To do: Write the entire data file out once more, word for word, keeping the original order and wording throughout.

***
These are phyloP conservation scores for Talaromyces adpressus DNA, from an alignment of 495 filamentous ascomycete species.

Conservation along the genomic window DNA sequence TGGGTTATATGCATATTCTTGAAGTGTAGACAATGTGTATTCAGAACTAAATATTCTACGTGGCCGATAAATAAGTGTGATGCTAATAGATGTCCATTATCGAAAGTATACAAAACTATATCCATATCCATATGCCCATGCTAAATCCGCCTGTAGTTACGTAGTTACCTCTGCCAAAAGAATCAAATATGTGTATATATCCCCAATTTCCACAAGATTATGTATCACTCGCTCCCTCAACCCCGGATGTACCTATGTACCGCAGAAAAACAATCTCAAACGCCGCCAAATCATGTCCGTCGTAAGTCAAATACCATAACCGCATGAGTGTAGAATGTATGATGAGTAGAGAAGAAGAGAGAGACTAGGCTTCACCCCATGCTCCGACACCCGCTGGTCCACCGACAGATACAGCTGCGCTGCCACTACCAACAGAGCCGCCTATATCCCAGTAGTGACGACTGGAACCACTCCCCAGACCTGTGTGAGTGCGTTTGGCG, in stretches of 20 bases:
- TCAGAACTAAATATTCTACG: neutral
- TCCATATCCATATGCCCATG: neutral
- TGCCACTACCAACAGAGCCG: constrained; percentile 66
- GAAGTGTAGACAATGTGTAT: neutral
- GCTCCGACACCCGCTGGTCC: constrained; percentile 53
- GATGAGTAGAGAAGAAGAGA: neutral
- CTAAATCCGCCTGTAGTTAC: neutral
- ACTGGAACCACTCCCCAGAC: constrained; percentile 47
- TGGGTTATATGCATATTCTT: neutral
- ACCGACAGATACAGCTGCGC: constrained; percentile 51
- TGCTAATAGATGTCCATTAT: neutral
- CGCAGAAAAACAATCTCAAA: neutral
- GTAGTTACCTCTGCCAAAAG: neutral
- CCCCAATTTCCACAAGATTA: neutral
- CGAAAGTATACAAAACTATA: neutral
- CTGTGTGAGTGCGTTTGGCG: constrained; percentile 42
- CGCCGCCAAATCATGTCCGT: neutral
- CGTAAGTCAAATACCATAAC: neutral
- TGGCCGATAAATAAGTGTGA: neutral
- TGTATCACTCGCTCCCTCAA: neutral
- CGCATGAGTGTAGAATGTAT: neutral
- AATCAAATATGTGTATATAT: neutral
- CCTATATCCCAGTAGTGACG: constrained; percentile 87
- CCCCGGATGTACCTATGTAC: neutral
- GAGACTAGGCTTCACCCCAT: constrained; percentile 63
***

These are phyloP conservation scores for Talaromyces adpressus DNA, from an alignment of 495 filamentous ascomycete species.

Conservation along the genomic window DNA sequence TGGGTTATATGCATATTCTTGAAGTGTAGACAATGTGTATTCAGAACTAAATATTCTACGTGGCCGATAAATAAGTGTGATGCTAATAGATGTCCATTATCGAAAGTATACAAAACTATATCCATATCCATATGCCCATGCTAAATCCGCCTGTAGTTACGTAGTTACCTCTGCCAAAAGAATCAAATATGTGTATATATCCCCAATTTCCACAAGATTATGTATCACTCGCTCCCTCAACCCCGGATGTACCTATGTACCGCAGAAAAACAATCTCAAACGCCGCCAAATCATGTCCGTCGTAAGTCAAATACCATAACCGCATGAGTGTAGAATGTATGATGAGTAGAGAAGAAGAGAGAGACTAGGCTTCACCCCATGCTCCGACACCCGCTGGTCCACCGACAGATACAGCTGCGCTGCCACTACCAACAGAGCCGCCTATATCCCAGTAGTGACGACTGGAACCACTCCCCAGACCTGTGTGAGTGCGTTTGGCG, in stretches of 20 bases:
- TCAGAACTAAATATTCTACG: neutral
- TCCATATCCATATGCCCATG: neutral
- TGCCACTACCAACAGAGCCG: constrained; percentile 66
- GAAGTGTAGACAATGTGTAT: neutral
- GCTCCGACACCCGCTGGTCC: constrained; percentile 53
- GATGAGTAGAGAAGAAGAGA: neutral
- CTAAATCCGCCTGTAGTTAC: neutral
- ACTGGAACCACTCCCCAGAC: constrained; percentile 47
- TGGGTTATATGCATATTCTT: neutral
- ACCGACAGATACAGCTGCGC: constrained; percentile 51
- TGCTAATAGATGTCCATTAT: neutral
- CGCAGAAAAACAATCTCAAA: neutral
- GTAGTTACCTCTGCCAAAAG: neutral
- CCCCAATTTCCACAAGATTA: neutral
- CGAAAGTATACAAAACTATA: neutral
- CTGTGTGAGTGCGTTTGGCG: constrained; percentile 42
- CGCCGCCAAATCATGTCCGT: neutral
- CGTAAGTCAAATACCATAAC: neutral
- TGGCCGATAAATAAGTGTGA: neutral
- TGTATCACTCGCTCCCTCAA: neutral
- CGCATGAGTGTAGAATGTAT: neutral
- AATCAAATATGTGTATATAT: neutral
- CCTATATCCCAGTAGTGACG: constrained; percentile 87
- CCCCGGATGTACCTATGTAC: neutral
- GAGACTAGGCTTCACCCCAT: constrained; percentile 63